Three reform scenarios were identified – Reform 1 (Improved Health and Wellbeing), Reform 2 (An improved model of care centred around comprehensive community based services) and Reform 3 (Hospital Productivity Improvements).
Reform 2 focussed on developing a comprehensive primary and community care service through raising CHO capacity, more proactive management of chronic diseases in the community, increases in primary and social care activity, a 15 per cent reduction in ED admissions and Medical NEL (over 65s) and cohorted wards within hospitals and reduced LOS for the 65 plus population.
The Reform 3A Scenario focussed on more efficient use of acute HG resources, such as 10 per cent of day case surgery moving to OPD and primary care, IP LOS reduction due to better patient flow from better separating IP EL and NEL, and (as a result) IP EL operating at a higher safe occupancy rate of 90 per cent.
The Reform 3B scenario focussed on improved patient flow and productivity/throughput through ALOS reduced to national median LOS (maximum reduction 20 per cent per HG), 30 per cent day case average throughput improvement from 2 to 2.6 cases, a 40 per cent increase in AMU throughput, a reduction in the ratio of OPFA to OPFU, and moving 20 per cent medical day case to OPD.
The drivers of demand growth were the projected 12 per cent increase in total population between 2016 and 2031, the 59 per cent increase in the 65 plus population and the 95 per cent increase in the 85 plus population.
Non-demographic growth factors included epidemiological trends, lifestyle risk factors, (smoking, alcohol etc) technological developments, (new drugs etc) socio economic changes and changes in expectations of services, population with private health insurance and supply induced demand (e.g. additional funding for services unlocking demand).
Demand increases across all sectors – primary care, social care and acute care – were expected.
Ms. Casey said that the report outlined two scenarios. The first assumed no change in the system as it currently operated, with no change in configuration, productivity or utilisation. The second examined the potential of a range of reform scenarios that would align with current national policies and reflect a desired future state for our health services.
Without reform, a 39 per cent increase in the GP workforce and a 40 per cent increase in Practice Nurses was projected. With reform this would be 29 per cent for GPs, and 89 per cent for Practice Nurses, reflecting the increased role for Practice Nurse in chronic disease management and the shift in tasks to reflect a better skill mix in general practice.
There was a need for increases in bed capacity in the short term to address potentially unsafe bed occupancy level and for detailed planning for elective hospitals, acute capacity planning and the nursing home programme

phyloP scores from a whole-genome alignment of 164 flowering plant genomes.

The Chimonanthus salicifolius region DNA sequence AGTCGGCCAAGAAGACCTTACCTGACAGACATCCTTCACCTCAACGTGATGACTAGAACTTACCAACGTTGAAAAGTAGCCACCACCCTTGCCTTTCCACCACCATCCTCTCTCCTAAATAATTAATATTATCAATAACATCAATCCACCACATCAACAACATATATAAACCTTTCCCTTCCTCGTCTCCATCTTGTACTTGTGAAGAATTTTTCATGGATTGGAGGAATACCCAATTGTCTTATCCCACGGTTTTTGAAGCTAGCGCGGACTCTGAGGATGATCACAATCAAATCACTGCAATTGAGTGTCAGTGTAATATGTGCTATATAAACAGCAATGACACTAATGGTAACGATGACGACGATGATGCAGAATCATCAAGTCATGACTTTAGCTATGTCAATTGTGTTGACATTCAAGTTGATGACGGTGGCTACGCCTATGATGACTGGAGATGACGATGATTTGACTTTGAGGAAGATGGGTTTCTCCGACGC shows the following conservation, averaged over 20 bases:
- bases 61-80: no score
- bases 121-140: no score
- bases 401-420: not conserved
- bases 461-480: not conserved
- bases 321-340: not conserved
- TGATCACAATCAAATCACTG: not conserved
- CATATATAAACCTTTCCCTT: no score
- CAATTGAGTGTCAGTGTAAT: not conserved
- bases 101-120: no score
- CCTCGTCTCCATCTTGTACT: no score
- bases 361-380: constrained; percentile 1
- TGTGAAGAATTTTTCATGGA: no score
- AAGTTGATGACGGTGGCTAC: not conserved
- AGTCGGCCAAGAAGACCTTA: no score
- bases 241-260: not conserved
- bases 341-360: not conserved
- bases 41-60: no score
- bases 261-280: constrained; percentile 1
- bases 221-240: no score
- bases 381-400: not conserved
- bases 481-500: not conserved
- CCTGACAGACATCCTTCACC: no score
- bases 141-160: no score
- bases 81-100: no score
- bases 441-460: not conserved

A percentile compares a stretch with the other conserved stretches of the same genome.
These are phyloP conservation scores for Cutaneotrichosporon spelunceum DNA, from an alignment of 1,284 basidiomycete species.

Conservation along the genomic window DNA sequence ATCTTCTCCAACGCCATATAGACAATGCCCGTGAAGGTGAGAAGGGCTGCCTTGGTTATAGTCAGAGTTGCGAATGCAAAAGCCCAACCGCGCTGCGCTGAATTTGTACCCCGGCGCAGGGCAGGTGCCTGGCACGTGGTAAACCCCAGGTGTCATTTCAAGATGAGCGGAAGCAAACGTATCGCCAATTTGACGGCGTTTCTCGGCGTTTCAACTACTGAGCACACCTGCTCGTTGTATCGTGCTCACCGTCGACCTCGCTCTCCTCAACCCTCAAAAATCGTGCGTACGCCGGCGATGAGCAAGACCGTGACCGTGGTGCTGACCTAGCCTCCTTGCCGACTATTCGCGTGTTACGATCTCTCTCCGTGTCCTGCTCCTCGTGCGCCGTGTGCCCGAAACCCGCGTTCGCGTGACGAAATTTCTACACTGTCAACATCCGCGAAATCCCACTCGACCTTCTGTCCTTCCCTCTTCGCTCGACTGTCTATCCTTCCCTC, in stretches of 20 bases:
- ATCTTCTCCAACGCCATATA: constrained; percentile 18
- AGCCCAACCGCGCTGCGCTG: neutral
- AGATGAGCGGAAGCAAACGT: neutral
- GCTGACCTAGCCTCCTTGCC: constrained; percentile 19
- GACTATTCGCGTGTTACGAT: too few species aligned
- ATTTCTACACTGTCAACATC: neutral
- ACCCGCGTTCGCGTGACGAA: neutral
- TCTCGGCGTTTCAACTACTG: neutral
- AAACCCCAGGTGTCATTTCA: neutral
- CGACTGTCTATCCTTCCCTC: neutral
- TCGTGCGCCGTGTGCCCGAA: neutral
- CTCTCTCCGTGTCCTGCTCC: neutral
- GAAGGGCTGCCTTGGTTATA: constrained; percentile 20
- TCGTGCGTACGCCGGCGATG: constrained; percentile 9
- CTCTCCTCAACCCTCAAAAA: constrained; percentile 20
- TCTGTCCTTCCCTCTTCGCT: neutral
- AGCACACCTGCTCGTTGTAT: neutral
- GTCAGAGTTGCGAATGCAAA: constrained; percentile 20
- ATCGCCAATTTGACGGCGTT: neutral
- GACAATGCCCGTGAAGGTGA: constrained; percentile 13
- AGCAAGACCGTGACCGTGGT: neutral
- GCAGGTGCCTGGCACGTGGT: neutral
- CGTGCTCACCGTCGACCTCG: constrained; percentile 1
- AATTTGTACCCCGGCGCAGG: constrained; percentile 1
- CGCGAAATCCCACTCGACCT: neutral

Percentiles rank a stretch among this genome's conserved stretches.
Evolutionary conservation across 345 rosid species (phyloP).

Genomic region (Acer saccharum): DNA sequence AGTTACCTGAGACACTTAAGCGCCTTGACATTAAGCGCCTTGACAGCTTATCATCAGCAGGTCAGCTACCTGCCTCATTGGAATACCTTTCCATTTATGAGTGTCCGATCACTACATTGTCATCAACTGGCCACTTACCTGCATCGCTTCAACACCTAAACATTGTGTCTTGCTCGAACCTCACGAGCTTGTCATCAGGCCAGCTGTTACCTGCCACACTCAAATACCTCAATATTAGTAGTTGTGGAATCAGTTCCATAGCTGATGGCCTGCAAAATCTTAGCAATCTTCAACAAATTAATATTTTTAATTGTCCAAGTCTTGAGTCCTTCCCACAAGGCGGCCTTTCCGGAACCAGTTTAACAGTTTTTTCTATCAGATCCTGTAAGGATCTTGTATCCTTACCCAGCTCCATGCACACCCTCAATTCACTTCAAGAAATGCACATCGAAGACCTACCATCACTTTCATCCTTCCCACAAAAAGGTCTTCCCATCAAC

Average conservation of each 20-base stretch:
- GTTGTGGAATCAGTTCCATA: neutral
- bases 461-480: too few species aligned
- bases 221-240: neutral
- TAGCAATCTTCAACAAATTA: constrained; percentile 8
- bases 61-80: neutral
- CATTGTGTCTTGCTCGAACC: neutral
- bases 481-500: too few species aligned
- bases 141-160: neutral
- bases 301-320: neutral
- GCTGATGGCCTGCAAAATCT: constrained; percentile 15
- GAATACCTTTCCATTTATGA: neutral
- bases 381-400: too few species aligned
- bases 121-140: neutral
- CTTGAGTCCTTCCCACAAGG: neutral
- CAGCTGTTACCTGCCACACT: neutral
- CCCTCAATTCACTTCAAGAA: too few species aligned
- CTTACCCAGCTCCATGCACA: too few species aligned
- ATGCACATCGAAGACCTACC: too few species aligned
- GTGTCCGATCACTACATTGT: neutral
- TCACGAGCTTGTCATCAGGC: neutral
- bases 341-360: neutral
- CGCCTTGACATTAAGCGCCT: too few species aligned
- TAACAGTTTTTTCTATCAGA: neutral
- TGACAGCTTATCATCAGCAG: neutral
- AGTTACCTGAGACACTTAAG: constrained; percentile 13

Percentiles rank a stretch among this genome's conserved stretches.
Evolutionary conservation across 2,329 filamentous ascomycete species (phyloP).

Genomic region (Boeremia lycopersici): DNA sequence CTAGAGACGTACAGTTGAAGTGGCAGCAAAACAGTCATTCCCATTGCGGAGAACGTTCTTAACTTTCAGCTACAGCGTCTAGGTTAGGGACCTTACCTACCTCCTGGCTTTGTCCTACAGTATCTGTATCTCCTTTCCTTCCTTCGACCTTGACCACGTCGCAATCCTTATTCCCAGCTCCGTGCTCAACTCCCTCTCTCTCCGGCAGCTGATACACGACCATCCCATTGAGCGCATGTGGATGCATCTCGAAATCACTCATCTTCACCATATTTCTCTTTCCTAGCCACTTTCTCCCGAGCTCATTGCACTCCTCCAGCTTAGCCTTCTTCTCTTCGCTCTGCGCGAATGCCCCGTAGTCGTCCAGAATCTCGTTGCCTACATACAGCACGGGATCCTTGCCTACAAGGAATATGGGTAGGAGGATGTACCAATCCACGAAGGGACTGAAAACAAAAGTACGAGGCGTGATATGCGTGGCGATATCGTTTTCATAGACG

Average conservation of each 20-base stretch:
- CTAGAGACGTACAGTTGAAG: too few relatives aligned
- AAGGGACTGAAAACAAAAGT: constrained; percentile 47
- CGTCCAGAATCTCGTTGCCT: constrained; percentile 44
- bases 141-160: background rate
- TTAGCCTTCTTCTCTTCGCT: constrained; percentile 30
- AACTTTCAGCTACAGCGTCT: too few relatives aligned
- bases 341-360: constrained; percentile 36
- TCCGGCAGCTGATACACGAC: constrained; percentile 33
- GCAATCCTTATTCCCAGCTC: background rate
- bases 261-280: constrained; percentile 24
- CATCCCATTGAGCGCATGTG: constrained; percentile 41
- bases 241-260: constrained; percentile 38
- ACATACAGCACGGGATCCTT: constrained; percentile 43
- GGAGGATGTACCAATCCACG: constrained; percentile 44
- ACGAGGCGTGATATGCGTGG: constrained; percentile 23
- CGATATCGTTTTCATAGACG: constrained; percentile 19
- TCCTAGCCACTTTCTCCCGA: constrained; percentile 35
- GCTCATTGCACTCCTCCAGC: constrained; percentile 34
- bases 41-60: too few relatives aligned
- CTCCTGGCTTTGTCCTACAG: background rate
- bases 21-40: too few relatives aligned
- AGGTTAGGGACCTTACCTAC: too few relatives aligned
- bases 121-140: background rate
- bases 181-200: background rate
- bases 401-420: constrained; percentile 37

Without reform, there would be a 46 per cent increase in Public Health Nurses, a 38 per cent increase in physiotherapists, 32 per cent in Occupational Therapists and a six per cent reduction in Speech & Language Therapists. With reform, the increase in Public Health Nurses would be 67 per cent, 58 per cent for Physiotherapists, 50 per cent for OTs and an 11 per cent reduction for SLTs. (The figure for SLTs was based on current (2016) use which was mainly for young people, but they knew there were current and projected increases in demand for SLTs for older people and future planning would have to take that into account).
Ms. Casey said that without reform, there would be a 39 per cent increase required in long term residential care, a 70 per cent increase in Home Care Packages and a 69 per cent increase in Home Help Hours.
With reform the increase in long term residential care would remain roughly the same, there would be a 122 per cent increase in Home Care Package and a 118 per cent increase in Home Help hours.
Without reform, a 37 per cent increase in AMU beds would be required, as would a 47 per cent increase in day case beds and a 56 per cent increase in inpatient beds.
With reform, there would be no increase in AMU beds, a 14 per cent increase in day case beds and a 20 per cent increase in inpatient beds.
She said the Capacity Review findings and recommendations informed the development of the National Development Plan 2018 – 2027, which had committed €10.9 billion in capital funding for health over the next ten years. This included 2,600 acute hospital beds, including three new elective hospitals in Cork, Galway and Dublin and 4,500 residential care beds (a mix of long-term and short-term in public community nursing homes).
The Capacity Review and the NDP provided the starting point for capital development. There was a need for increases in bed capacity in the short term to address potentially unsafe bed occupancy level and for detailed planning for elective hospitals, acute capacity planning and the nursing home programme.
The presentation slides are available at